ESG vs Ethical – The Rumble in the Investment Jungle

As the voices of the activists grows in the media and governments are striving to do better with the numerous COPS, the investment world is progressing and incorporating ethical ideals and ESG practices into its models.

The investment world is already filled with too many anacronyms and options as it is, so the addition of more routes to consider can be daunting. The main question is – are they really so different?

  1. ESG is all about corporate behaviour

Fund managers will assess whether the companies they are investing in are behaving in a way that considers the environment, society and how they are governed. The idea is that companies that don’t impact the environment, have a social conscience and are well controlled will outperform other companies.

  1. Ethical investing using principles and ethics as a guideline

Much like your cute new Instagram picture, ethical fund managers filter out the bad stuff- such as tobacco or companies that test on animals. This is not to say that ESG funds do not do any filtering, but they would not actively remove any area specifically, like ethical fund managers would.

  1. ESG fund managers get in touch with companies to help make them more ESG-focussed and encourage good practices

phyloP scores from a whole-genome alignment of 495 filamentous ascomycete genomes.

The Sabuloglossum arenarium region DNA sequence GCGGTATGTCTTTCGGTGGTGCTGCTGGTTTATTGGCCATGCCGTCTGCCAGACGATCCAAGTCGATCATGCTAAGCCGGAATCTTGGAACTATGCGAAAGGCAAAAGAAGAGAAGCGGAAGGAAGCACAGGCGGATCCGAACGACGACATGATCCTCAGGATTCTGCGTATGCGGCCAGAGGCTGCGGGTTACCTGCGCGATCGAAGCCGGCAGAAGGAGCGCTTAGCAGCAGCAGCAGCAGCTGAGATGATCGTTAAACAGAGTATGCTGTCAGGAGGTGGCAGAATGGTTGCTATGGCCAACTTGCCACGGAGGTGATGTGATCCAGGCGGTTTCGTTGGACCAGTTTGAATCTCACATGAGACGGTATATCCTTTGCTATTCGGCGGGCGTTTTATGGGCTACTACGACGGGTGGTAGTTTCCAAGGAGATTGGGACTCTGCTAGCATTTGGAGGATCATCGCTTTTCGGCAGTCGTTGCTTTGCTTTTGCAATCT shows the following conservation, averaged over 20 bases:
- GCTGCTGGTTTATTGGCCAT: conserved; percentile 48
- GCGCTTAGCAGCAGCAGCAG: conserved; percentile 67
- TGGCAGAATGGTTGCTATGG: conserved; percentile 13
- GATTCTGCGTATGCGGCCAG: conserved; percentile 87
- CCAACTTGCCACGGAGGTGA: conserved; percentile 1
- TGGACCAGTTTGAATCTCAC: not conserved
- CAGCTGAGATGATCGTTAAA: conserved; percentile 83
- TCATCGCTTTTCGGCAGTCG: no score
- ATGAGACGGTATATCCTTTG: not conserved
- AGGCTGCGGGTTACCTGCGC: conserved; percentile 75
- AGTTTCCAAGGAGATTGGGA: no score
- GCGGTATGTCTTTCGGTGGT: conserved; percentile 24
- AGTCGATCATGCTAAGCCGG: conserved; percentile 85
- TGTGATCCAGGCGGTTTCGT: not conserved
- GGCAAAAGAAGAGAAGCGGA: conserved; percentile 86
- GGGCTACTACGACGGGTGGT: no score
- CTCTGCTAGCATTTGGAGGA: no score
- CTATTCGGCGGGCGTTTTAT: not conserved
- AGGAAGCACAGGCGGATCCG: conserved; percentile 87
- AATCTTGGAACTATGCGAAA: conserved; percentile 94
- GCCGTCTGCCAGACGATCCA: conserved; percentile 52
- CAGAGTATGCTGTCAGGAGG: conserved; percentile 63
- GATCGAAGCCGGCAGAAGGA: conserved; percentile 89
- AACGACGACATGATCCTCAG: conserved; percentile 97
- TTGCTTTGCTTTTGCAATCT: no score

Rather than completely avoiding things they don’t like, ESG fund managers will get in touch and help the companies improve their internal processes. They will give them pointers on how to be more environmentally friendly, make more of a positive impact on society and have best practices towards their employees and doing the right thing.

  1. You can be as ethical as you like and have the opportunity to have a say on what is invested in and what stays out with ethical investing

Investors can place their money with companies/ investment strategies that deliberately filter out or filter in areas that they want/don’t want. You do not get this level of control with ESG investing as the fund manager picks for you. This can match your personal beliefs if you so wish.

  1. Ethical investing means companies will not be chosen on performance

An example is that an armament company may have great performance but will not be invested in because of the investors ethical concerns about weapons. Performance is not the forefront of the investment mandate, but they will still aim to make money whilst taking the investors ethical considerations into account.

Before jumping in and investing we would always recommend that you seek financial planning advice if you are looking to invest in order to determine which is the correct investment for you and your needs. Please do not hesitate to contact us if this is something you are thinking about on 01482 219325 or email [email protected].

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